Mo Ehsani, professor emeritus of civil engineering at the University of Arizona, has designed a new, lightweight underground pipe he says could transform the pipeline construction industry.
Instead of conventional concrete or steel, Ehsani's new pipe consists of a central layer of lightweight plastic honeycomb, similar to that used in the aerospace industry, sandwiched between layers of resin-saturated carbon fiber fabric.
In combination, these materials are as strong, or stronger, than conventional steel and concrete pipes, which are time-consuming and expensive to manufacture and transport.
Concrete and steel pipes are built in short sections to fit on standard 18-wheel trucks, but Ehsani's new pipe can be built onsite as a single section of virtually infinite length, hence the product name, InfinitPipe.
The heavy industrial manufacturing processes, long-distance trucking and leak-prone joints used in steel and concrete pipe construction exact a heavy toll on the environment, not to mention the bottom line, which is why Ehsani's company, QuakeWrap, is marketing InfinitPipe as the world's first "green" pipe.
"There are really two aspects to this invention," Ehsani said. "One is this new type of lightweight honeycomb pipe. Second is our ability to give clients an endless or infinite pipe, without a joint. That is a big, big breakthrough in the pipeline industry that has implications for natural gas, oil, water and sewer pipes."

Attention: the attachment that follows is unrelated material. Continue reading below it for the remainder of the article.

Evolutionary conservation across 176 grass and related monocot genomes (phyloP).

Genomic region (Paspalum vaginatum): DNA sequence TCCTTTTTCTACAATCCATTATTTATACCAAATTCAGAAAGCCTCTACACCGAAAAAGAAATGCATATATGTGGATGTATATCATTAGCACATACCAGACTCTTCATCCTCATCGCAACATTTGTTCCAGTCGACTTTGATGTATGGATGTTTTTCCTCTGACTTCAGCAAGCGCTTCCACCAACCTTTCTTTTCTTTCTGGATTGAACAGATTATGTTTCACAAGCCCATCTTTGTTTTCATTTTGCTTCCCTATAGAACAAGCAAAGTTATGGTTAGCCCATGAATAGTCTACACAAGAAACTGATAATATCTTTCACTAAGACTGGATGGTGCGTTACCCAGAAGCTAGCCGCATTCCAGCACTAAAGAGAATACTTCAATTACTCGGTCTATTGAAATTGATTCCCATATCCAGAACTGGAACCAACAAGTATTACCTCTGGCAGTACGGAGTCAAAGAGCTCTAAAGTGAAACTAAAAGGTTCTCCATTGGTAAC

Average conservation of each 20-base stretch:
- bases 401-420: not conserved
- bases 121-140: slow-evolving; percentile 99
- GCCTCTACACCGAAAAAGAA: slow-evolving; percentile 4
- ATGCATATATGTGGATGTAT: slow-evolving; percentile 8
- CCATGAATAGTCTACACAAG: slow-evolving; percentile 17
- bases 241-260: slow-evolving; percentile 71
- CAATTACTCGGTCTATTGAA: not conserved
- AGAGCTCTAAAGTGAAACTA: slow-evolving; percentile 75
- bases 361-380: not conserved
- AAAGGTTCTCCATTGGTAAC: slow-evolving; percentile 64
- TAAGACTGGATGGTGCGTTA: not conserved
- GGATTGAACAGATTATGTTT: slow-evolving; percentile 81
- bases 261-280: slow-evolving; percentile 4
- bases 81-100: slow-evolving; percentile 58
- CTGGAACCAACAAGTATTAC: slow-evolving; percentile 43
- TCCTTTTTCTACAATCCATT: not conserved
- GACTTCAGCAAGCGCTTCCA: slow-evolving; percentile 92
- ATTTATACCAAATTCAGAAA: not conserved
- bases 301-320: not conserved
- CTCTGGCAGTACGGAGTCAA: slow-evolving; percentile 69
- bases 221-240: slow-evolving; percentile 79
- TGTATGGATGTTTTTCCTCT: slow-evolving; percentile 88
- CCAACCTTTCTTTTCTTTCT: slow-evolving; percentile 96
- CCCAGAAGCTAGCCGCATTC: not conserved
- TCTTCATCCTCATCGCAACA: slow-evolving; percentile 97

A literally infinite pipe is, of course, not feasible, but Ehsani's method of manufacturing could create extremely long sections of joint-free pipe. "We could make a section a mile long," he said. "Of course, every 1,000 feet or so, you'd need an expansion joint so the pipe can breathe, but this would certainly not be the same concern we have today, where we have to put a joint every 20 feet."
The secret of producing virtually endless pipe sections lies in the manufacturing methodology. Ehsani wraps the various layers of carbon fabric and honeycomb around a mandrel, a kind of tubular mold with a cross-sectional shape that matches the pipe's internal cross-section, which is typically, but not always, circular.
"We basically start with a tube and wrap the materials on the outside," Ehsani said. "A couple of layers of carbon fabric, then we put on the honeycomb and then a couple of layers of carbon or glass fiber on the outside. This becomes the pipe."
After testing this manufacturing method, Ehsani had a "eureka" moment when he realized that the finished pipe could be partially slid off the mandrel, and more pipe could be added to the section of pipe remaining on the mandrel. "I thought, why don't we just slip this off of the mandrel and continue making this pipe?" Ehsani said. "Never stop."
Carbon fiber, resin and aerospace honeycomb are all very light materials that can be transported at a fraction of the cost of conventional prefabricated steel and concrete pipe, and Ehsani said he is looking for partners to develop an automated mobile unit to make the pipes onsite.